When the liberation war spread to Gandiya in the late '70s, Mbuya Chiganze was among those who supported the movement. Even with the threat of the Rhodesian soldiers, most of the village cooked for the comrades, clothed them, acted as lookouts and at times sabotaged the surrounding white commercial farms, most of which were eventually abandoned during the war.

At night vigils celebrating independence they would sing: "VaMugabe tipei mapurazi tirime nyika yaayedu" ("Comrade Mugabe, give us farms so that we can plough, the land is now ours").

The villagers did not wait for Mugabe and "self-provisioned" the abandoned land. When the time came, Mbuya Chiganze accompanied her brother-in-law and his wife to stake her claim in the minda mirefu. In the end, considering the effort required in the new war of conquest for the best land and the distance from her current homestead, Mbuya Chiganze decided to stay put while her brother-in-law began a new life on the old white farmlands.

The villagers' actions coincided with the post-independence government's early redistribution programme operated on the willing-buyer, willing-seller framework. About 81% of land redistributed during the '80s was acquired in the three years following independence. Vast tracts had been abandoned during the liberation war.

To correct a situation where 4500 white large-scale commercial farmers owned 39% of land and communal areas took up 42%, 52000 families, representing 420000 beneficiaries, were resettled on 2.8 million hectares by 1989.

Throughout the '90s, an agitated constituency of war veterans, restive rural communities, local politicians and black business people pressured the government to radically transform the agricultural sector. By 2000, the war veterans were fed up with the government's refusal to take over land and staged a campaign over that year's Easter weekend when 170000 Zimbabwean families occupied 3000 large white-owned farms.

Initially opposing the move, the government later backed the veterans, sanctioning what Zimbabweans refer to as jambanja, chaos that characterised the Fast Track Land Reform Programme.

Almost 20 years after the beginning of jambanja, a landscape once dominated by 4500 mostly white large-scale commercial farmers is shared by about 145000 smallholder farmers occupying 4.1million hectares, and around 23000 medium-scale farmers on 3.5million hectares. After low productivity, they are picking up as the new farmers and government gain in experience and expertise. Last year, maize farmers reached the highest productivity level in two decades with 2.2million tonnes. Tobacco farmers are producing 200million kilograms a year, matching the pre-fast-track days.

The story of how my grandmother came not to stake her claim in Gandiya's early resettlement is one she tells me after working her finger millet fields. Those fields have won her first place several times in the annual five-ward agricultural field day's category for widows. She and other widows campaigned for this category, complaining that their efforts could not be compared to those of younger married couples.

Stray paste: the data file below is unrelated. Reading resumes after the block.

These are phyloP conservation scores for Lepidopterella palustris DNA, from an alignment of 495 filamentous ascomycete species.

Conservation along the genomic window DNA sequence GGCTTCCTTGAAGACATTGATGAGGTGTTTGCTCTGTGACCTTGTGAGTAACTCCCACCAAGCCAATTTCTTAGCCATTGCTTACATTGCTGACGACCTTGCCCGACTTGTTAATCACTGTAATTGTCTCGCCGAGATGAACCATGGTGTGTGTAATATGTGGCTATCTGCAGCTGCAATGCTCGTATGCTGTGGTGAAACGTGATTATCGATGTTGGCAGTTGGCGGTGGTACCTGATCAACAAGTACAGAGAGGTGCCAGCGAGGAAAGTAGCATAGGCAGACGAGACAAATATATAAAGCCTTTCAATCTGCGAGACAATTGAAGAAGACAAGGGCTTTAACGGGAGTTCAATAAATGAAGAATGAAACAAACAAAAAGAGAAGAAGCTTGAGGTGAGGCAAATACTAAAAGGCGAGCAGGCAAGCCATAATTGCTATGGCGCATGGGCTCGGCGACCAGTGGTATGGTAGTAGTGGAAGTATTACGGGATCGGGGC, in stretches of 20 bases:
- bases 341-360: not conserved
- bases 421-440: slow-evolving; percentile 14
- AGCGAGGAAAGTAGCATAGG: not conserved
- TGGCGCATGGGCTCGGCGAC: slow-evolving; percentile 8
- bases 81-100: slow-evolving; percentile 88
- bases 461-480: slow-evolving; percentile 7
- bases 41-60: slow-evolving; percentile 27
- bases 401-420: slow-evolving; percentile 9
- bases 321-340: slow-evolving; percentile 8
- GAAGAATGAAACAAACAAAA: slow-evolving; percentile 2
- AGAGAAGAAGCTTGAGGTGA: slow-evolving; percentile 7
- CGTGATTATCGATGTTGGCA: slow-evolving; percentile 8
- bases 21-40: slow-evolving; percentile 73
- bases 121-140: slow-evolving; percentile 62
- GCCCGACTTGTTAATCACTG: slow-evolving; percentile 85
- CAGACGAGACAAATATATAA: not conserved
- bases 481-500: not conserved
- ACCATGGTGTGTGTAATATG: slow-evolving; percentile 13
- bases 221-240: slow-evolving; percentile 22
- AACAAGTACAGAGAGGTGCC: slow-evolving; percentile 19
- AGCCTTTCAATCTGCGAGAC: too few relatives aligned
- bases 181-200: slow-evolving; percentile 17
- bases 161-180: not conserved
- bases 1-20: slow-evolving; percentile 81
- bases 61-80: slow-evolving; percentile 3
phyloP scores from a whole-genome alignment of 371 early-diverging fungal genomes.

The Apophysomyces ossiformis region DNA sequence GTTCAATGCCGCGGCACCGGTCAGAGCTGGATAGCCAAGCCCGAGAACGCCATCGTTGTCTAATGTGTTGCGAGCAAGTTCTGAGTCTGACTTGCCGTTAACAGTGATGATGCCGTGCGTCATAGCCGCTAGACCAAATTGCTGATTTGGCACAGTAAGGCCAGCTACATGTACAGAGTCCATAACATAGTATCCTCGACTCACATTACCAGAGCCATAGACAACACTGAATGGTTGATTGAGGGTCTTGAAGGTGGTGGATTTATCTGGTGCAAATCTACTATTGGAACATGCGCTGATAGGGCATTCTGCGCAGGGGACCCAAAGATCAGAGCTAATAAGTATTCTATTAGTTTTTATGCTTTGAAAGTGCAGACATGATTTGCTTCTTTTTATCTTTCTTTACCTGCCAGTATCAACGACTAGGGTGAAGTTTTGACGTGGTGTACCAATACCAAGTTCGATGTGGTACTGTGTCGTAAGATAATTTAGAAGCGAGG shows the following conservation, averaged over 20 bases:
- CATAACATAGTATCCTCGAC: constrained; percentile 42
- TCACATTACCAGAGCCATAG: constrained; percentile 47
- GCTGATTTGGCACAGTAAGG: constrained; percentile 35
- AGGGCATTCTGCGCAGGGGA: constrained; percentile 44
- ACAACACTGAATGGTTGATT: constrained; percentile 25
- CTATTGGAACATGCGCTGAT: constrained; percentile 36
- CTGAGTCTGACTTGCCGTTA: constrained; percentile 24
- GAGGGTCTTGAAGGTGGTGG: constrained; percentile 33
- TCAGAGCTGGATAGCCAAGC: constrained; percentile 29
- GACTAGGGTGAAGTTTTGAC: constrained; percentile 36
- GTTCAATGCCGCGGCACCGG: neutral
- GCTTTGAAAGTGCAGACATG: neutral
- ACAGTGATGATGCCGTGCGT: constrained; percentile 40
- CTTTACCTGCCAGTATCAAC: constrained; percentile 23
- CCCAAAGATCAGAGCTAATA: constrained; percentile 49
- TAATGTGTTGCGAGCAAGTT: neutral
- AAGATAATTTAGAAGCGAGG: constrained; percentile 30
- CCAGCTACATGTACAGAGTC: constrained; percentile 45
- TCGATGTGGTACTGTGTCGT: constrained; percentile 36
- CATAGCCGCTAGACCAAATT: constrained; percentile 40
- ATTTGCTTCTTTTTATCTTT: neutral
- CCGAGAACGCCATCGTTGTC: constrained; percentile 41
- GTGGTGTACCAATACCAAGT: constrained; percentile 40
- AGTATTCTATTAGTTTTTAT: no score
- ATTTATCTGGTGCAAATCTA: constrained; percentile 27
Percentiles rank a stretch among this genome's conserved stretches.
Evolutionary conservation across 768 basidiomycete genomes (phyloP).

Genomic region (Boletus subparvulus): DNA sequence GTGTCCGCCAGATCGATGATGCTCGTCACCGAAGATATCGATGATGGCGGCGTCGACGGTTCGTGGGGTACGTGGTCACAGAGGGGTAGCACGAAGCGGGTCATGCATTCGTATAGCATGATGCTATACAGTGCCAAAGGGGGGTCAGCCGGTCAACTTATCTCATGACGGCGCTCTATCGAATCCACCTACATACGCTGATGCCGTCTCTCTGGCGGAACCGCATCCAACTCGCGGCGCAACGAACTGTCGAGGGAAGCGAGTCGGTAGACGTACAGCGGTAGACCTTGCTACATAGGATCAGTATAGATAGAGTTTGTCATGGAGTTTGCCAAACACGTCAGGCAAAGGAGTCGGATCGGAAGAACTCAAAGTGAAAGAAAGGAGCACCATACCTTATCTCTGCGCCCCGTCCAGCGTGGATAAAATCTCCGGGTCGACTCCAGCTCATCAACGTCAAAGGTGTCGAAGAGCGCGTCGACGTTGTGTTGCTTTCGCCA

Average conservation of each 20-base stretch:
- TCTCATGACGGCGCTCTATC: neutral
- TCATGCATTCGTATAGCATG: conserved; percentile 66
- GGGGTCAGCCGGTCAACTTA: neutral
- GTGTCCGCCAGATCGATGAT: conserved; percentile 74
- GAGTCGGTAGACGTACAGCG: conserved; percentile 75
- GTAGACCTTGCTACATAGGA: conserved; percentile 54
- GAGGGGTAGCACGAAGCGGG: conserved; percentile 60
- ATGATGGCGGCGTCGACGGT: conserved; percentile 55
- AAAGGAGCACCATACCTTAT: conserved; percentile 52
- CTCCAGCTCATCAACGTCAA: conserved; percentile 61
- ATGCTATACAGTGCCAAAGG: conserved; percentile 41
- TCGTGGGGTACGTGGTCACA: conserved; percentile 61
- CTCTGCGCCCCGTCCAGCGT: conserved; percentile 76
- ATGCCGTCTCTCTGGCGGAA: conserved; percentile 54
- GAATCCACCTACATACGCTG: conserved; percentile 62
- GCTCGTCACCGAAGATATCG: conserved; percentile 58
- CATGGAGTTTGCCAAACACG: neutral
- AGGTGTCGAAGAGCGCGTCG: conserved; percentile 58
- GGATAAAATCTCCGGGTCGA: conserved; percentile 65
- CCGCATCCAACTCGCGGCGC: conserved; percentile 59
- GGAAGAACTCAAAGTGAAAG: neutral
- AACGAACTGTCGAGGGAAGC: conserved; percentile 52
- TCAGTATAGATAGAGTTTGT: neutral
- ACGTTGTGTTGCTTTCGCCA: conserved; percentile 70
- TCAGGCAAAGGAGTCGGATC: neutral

There are parallels between her situation as a widowed woman and her decision not to claim new lands. Both reflect the broader ways in which African women are often erased in

our imagining of land and liberation. At the start of the fast-track programme in 2000, 81% of labour in agriculture was female and 58% was male.

While figures are not yet conclusive, it would appear that the majority of resettled farmers were men. Women's full participation in land reform has been low. The few women who have benefited are largely ex-combatants and civil servants.

The government tried to address some of the issues facing women's access to land with the introduction of joint naming of spouses in offer letters for farms. This did not address gender relations, particularly in communal areas where women are subject to patriarchal customary law, itself a colonial invention.

If this was to be a real revolution, the government lost an opportunity to liberate African women. It could have been addressed at the foundation of the fast-track reform programme rather than as an afterthought.

Black women have been made landless in their own right, not just as appendages to fathers and husbands. Women such as those of Gandiya village have taken on the struggle for land and other freedoms as their own. And yet, when our visions of freedom have been limited by what the scholar Horace Campbell has called the "patriarchal mode of liberation", it would seem that African women have been left behind.

At a time of calls for land to be returned to Africans in South Africa, the stories of African women like my grandmother need to be heard, or we risk the repetition of a land revolution limited by a patriarchal vision of liberation.

Chigumadzi is an essayist and novelist, whose book 'The Bones Will Rise Again' will be published in June 2018

The government tried to address some of the issues facing women's access to land with the introduction of joint naming of spouses in offer letters for farms. This did not address gender relations, particularly in communal areas where women are subject to patriarchal customary law, itself a colonial invention.

If this was to be a real revolution, the government lost an opportunity to liberate African women. It could have been addressed at the foundation of the fast-track reform programme rather than as an afterthought.

Black women have been made landless in their own right, not just as appendages to fathers and husbands. Women such as those of Gandiya village have taken on the struggle for land and other freedoms as their own. And yet, when our visions of freedom have been limited by what the scholar Horace Campbell has called the "patriarchal mode of liberation", it would seem that African women have been left behind.

At a time of calls for land to be returned to Africans in South Africa, the stories of African women like my grandmother need to be heard, or we risk the repetition of a land revolution limited by a patriarchal vision of liberation.

Chigumadzi is an essayist and novelist, whose book 'The Bones Will Rise Again' will be published in June 2018